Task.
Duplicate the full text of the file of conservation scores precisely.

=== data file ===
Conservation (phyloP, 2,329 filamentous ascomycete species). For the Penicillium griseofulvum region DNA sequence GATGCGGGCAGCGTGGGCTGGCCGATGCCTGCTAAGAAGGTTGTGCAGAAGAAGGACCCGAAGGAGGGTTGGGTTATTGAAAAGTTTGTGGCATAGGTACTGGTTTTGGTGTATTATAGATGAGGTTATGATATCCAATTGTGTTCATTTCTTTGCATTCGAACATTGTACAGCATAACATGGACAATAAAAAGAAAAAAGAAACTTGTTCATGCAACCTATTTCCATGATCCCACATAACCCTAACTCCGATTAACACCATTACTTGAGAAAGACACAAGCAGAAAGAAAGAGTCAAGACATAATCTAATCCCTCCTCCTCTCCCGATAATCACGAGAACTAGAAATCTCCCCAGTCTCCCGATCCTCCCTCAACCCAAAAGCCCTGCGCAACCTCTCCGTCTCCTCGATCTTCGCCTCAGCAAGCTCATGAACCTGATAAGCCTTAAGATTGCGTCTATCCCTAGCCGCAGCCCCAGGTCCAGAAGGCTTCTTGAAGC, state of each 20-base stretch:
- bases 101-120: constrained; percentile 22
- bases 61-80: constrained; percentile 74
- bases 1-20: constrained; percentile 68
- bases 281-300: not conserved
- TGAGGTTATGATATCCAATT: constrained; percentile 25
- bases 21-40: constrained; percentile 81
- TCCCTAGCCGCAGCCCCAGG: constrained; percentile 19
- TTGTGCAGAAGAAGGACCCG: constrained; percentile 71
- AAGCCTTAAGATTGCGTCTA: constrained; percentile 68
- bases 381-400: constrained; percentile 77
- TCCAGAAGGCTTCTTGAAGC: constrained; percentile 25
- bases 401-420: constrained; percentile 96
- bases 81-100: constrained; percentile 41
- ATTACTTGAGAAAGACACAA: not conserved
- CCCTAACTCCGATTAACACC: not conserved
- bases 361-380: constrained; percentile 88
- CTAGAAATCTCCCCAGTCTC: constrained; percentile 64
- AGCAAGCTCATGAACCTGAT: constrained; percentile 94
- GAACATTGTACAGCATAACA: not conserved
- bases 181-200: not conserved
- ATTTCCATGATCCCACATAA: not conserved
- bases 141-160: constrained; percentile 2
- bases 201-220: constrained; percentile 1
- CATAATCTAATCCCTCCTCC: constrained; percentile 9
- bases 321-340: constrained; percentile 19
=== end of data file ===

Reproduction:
Conservation (phyloP, 2,329 filamentous ascomycete species). For the Penicillium griseofulvum region DNA sequence GATGCGGGCAGCGTGGGCTGGCCGATGCCTGCTAAGAAGGTTGTGCAGAAGAAGGACCCGAAGGAGGGTTGGGTTATTGAAAAGTTTGTGGCATAGGTACTGGTTTTGGTGTATTATAGATGAGGTTATGATATCCAATTGTGTTCATTTCTTTGCATTCGAACATTGTACAGCATAACATGGACAATAAAAAGAAAAAAGAAACTTGTTCATGCAACCTATTTCCATGATCCCACATAACCCTAACTCCGATTAACACCATTACTTGAGAAAGACACAAGCAGAAAGAAAGAGTCAAGACATAATCTAATCCCTCCTCCTCTCCCGATAATCACGAGAACTAGAAATCTCCCCAGTCTCCCGATCCTCCCTCAACCCAAAAGCCCTGCGCAACCTCTCCGTCTCCTCGATCTTCGCCTCAGCAAGCTCATGAACCTGATAAGCCTTAAGATTGCGTCTATCCCTAGCCGCAGCCCCAGGTCCAGAAGGCTTCTTGAAGC, state of each 20-base stretch:
- bases 101-120: constrained; percentile 22
- bases 61-80: constrained; percentile 74
- bases 1-20: constrained; percentile 68
- bases 281-300: not conserved
- TGAGGTTATGATATCCAATT: constrained; percentile 25
- bases 21-40: constrained; percentile 81
- TCCCTAGCCGCAGCCCCAGG: constrained; percentile 19
- TTGTGCAGAAGAAGGACCCG: constrained; percentile 71
- AAGCCTTAAGATTGCGTCTA: constrained; percentile 68
- bases 381-400: constrained; percentile 77
- TCCAGAAGGCTTCTTGAAGC: constrained; percentile 25
- bases 401-420: constrained; percentile 96
- bases 81-100: constrained; percentile 41
- ATTACTTGAGAAAGACACAA: not conserved
- CCCTAACTCCGATTAACACC: not conserved
- bases 361-380: constrained; percentile 88
- CTAGAAATCTCCCCAGTCTC: constrained; percentile 64
- AGCAAGCTCATGAACCTGAT: constrained; percentile 94
- GAACATTGTACAGCATAACA: not conserved
- bases 181-200: not conserved
- ATTTCCATGATCCCACATAA: not conserved
- bases 141-160: constrained; percentile 2
- bases 201-220: constrained; percentile 1
- CATAATCTAATCCCTCCTCC: constrained; percentile 9
- bases 321-340: constrained; percentile 19